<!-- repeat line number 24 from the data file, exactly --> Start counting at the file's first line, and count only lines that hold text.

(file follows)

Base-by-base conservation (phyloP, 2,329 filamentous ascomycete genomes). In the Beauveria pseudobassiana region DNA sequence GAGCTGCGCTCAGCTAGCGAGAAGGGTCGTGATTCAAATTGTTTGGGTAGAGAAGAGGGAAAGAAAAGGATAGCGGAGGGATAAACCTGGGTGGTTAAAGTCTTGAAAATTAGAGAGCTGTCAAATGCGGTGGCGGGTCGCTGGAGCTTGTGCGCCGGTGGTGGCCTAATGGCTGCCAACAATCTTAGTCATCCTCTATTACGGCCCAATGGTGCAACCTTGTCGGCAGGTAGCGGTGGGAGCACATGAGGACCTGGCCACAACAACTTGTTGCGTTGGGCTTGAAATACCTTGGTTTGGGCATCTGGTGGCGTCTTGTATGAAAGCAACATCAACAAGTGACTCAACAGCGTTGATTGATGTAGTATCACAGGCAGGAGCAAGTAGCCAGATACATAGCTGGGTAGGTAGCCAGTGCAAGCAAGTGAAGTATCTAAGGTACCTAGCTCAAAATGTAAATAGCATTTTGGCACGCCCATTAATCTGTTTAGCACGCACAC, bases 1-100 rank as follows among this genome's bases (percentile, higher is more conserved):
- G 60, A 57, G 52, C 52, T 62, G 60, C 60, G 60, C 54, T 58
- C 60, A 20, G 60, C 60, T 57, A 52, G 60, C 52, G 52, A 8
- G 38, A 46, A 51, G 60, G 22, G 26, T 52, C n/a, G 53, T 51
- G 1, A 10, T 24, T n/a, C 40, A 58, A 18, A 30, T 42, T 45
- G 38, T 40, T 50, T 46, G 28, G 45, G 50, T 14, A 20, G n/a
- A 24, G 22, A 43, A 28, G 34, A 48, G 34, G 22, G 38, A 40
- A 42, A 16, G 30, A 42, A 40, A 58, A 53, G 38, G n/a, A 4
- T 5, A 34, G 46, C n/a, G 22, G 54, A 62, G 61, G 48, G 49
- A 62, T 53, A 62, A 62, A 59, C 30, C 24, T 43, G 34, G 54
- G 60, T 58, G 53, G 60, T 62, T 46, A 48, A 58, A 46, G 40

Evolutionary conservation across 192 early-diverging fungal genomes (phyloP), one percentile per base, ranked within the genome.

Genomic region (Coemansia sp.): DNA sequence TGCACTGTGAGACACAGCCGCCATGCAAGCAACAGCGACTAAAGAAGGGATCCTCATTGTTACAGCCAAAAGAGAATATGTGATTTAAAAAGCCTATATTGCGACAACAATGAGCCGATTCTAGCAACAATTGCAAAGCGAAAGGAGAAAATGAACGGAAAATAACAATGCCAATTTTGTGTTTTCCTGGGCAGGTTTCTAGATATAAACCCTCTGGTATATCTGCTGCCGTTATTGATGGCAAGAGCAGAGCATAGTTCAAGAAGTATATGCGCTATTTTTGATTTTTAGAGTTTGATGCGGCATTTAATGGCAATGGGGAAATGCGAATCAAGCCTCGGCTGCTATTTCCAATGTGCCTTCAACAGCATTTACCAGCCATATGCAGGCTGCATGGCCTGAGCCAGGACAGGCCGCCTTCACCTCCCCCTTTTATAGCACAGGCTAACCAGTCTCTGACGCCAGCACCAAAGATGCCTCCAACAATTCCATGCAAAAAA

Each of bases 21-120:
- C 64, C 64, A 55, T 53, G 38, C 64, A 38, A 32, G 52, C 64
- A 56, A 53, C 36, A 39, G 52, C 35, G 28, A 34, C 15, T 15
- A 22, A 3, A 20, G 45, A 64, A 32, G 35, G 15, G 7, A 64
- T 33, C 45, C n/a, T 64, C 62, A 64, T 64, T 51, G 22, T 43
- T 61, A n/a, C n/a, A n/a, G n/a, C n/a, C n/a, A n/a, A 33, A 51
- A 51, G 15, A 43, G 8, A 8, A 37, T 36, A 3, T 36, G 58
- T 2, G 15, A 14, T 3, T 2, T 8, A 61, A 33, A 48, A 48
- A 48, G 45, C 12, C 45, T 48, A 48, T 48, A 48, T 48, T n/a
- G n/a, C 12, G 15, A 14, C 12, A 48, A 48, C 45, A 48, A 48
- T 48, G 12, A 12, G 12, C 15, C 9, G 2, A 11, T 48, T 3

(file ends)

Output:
- T 48, G 12, A 12, G 12, C 15, C 9, G 2, A 11, T 48, T 3